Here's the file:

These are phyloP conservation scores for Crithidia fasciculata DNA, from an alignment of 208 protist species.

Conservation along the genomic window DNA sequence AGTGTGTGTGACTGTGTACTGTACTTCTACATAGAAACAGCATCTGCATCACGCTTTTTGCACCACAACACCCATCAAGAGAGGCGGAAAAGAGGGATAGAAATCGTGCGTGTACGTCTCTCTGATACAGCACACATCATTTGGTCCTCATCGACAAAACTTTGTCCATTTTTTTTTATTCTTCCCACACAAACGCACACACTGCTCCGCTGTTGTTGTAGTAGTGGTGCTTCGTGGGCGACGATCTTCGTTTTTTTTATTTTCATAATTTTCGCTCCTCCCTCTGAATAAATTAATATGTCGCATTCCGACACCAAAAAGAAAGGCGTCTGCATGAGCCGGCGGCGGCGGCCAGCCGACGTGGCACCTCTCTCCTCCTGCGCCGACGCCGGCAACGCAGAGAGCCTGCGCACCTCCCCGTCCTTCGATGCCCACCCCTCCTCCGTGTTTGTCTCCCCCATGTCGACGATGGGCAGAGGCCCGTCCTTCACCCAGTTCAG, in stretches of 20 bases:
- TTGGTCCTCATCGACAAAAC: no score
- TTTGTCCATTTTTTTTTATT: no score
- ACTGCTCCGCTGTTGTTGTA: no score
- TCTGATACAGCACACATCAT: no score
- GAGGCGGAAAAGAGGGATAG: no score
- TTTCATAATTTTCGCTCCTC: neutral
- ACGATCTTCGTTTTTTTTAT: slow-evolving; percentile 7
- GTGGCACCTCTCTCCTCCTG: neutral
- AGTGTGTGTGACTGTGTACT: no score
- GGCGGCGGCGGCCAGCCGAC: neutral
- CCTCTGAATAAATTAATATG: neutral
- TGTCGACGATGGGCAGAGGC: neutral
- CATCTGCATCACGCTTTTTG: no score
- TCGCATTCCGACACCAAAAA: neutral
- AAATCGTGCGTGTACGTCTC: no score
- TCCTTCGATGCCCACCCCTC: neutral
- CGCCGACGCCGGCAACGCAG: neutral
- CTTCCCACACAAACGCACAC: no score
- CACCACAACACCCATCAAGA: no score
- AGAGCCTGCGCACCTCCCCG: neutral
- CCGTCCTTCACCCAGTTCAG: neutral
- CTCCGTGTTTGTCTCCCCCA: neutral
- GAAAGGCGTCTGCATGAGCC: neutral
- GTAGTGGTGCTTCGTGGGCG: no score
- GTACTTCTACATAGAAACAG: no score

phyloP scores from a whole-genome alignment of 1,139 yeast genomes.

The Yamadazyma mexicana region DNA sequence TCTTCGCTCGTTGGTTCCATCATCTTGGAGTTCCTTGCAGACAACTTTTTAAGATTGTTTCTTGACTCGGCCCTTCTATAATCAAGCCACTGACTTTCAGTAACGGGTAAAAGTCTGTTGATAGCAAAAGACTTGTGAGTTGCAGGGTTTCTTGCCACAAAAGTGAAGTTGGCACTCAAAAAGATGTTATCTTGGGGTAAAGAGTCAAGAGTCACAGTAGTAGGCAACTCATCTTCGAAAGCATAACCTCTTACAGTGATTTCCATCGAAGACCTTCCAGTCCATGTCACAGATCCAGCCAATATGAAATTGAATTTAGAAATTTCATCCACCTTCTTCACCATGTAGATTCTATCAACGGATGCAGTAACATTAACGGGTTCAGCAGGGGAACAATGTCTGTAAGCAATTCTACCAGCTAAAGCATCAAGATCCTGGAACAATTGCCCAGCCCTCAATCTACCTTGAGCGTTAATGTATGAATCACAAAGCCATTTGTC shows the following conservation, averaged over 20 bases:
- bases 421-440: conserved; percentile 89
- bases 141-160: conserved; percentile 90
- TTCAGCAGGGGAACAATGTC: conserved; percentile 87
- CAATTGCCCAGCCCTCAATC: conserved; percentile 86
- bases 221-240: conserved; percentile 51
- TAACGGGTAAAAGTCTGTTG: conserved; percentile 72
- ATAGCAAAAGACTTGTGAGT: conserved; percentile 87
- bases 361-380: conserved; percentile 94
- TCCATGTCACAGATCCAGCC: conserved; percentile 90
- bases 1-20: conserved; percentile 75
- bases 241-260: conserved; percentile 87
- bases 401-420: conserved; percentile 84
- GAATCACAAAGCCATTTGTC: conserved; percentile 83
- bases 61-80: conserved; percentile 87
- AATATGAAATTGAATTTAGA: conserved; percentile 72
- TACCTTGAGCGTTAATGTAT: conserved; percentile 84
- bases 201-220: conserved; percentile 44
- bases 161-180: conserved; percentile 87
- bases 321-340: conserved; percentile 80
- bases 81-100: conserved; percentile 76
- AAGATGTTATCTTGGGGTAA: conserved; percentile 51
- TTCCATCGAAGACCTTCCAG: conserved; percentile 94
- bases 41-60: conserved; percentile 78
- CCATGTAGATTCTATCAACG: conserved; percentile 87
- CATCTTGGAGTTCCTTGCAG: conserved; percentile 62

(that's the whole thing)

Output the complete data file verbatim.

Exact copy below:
These are phyloP conservation scores for Crithidia fasciculata DNA, from an alignment of 208 protist species.

Conservation along the genomic window DNA sequence AGTGTGTGTGACTGTGTACTGTACTTCTACATAGAAACAGCATCTGCATCACGCTTTTTGCACCACAACACCCATCAAGAGAGGCGGAAAAGAGGGATAGAAATCGTGCGTGTACGTCTCTCTGATACAGCACACATCATTTGGTCCTCATCGACAAAACTTTGTCCATTTTTTTTTATTCTTCCCACACAAACGCACACACTGCTCCGCTGTTGTTGTAGTAGTGGTGCTTCGTGGGCGACGATCTTCGTTTTTTTTATTTTCATAATTTTCGCTCCTCCCTCTGAATAAATTAATATGTCGCATTCCGACACCAAAAAGAAAGGCGTCTGCATGAGCCGGCGGCGGCGGCCAGCCGACGTGGCACCTCTCTCCTCCTGCGCCGACGCCGGCAACGCAGAGAGCCTGCGCACCTCCCCGTCCTTCGATGCCCACCCCTCCTCCGTGTTTGTCTCCCCCATGTCGACGATGGGCAGAGGCCCGTCCTTCACCCAGTTCAG, in stretches of 20 bases:
- TTGGTCCTCATCGACAAAAC: no score
- TTTGTCCATTTTTTTTTATT: no score
- ACTGCTCCGCTGTTGTTGTA: no score
- TCTGATACAGCACACATCAT: no score
- GAGGCGGAAAAGAGGGATAG: no score
- TTTCATAATTTTCGCTCCTC: neutral
- ACGATCTTCGTTTTTTTTAT: slow-evolving; percentile 7
- GTGGCACCTCTCTCCTCCTG: neutral
- AGTGTGTGTGACTGTGTACT: no score
- GGCGGCGGCGGCCAGCCGAC: neutral
- CCTCTGAATAAATTAATATG: neutral
- TGTCGACGATGGGCAGAGGC: neutral
- CATCTGCATCACGCTTTTTG: no score
- TCGCATTCCGACACCAAAAA: neutral
- AAATCGTGCGTGTACGTCTC: no score
- TCCTTCGATGCCCACCCCTC: neutral
- CGCCGACGCCGGCAACGCAG: neutral
- CTTCCCACACAAACGCACAC: no score
- CACCACAACACCCATCAAGA: no score
- AGAGCCTGCGCACCTCCCCG: neutral
- CCGTCCTTCACCCAGTTCAG: neutral
- CTCCGTGTTTGTCTCCCCCA: neutral
- GAAAGGCGTCTGCATGAGCC: neutral
- GTAGTGGTGCTTCGTGGGCG: no score
- GTACTTCTACATAGAAACAG: no score

phyloP scores from a whole-genome alignment of 1,139 yeast genomes.

The Yamadazyma mexicana region DNA sequence TCTTCGCTCGTTGGTTCCATCATCTTGGAGTTCCTTGCAGACAACTTTTTAAGATTGTTTCTTGACTCGGCCCTTCTATAATCAAGCCACTGACTTTCAGTAACGGGTAAAAGTCTGTTGATAGCAAAAGACTTGTGAGTTGCAGGGTTTCTTGCCACAAAAGTGAAGTTGGCACTCAAAAAGATGTTATCTTGGGGTAAAGAGTCAAGAGTCACAGTAGTAGGCAACTCATCTTCGAAAGCATAACCTCTTACAGTGATTTCCATCGAAGACCTTCCAGTCCATGTCACAGATCCAGCCAATATGAAATTGAATTTAGAAATTTCATCCACCTTCTTCACCATGTAGATTCTATCAACGGATGCAGTAACATTAACGGGTTCAGCAGGGGAACAATGTCTGTAAGCAATTCTACCAGCTAAAGCATCAAGATCCTGGAACAATTGCCCAGCCCTCAATCTACCTTGAGCGTTAATGTATGAATCACAAAGCCATTTGTC shows the following conservation, averaged over 20 bases:
- bases 421-440: conserved; percentile 89
- bases 141-160: conserved; percentile 90
- TTCAGCAGGGGAACAATGTC: conserved; percentile 87
- CAATTGCCCAGCCCTCAATC: conserved; percentile 86
- bases 221-240: conserved; percentile 51
- TAACGGGTAAAAGTCTGTTG: conserved; percentile 72
- ATAGCAAAAGACTTGTGAGT: conserved; percentile 87
- bases 361-380: conserved; percentile 94
- TCCATGTCACAGATCCAGCC: conserved; percentile 90
- bases 1-20: conserved; percentile 75
- bases 241-260: conserved; percentile 87
- bases 401-420: conserved; percentile 84
- GAATCACAAAGCCATTTGTC: conserved; percentile 83
- bases 61-80: conserved; percentile 87
- AATATGAAATTGAATTTAGA: conserved; percentile 72
- TACCTTGAGCGTTAATGTAT: conserved; percentile 84
- bases 201-220: conserved; percentile 44
- bases 161-180: conserved; percentile 87
- bases 321-340: conserved; percentile 80
- bases 81-100: conserved; percentile 76
- AAGATGTTATCTTGGGGTAA: conserved; percentile 51
- TTCCATCGAAGACCTTCCAG: conserved; percentile 94
- bases 41-60: conserved; percentile 78
- CCATGTAGATTCTATCAACG: conserved; percentile 87
- CATCTTGGAGTTCCTTGCAG: conserved; percentile 62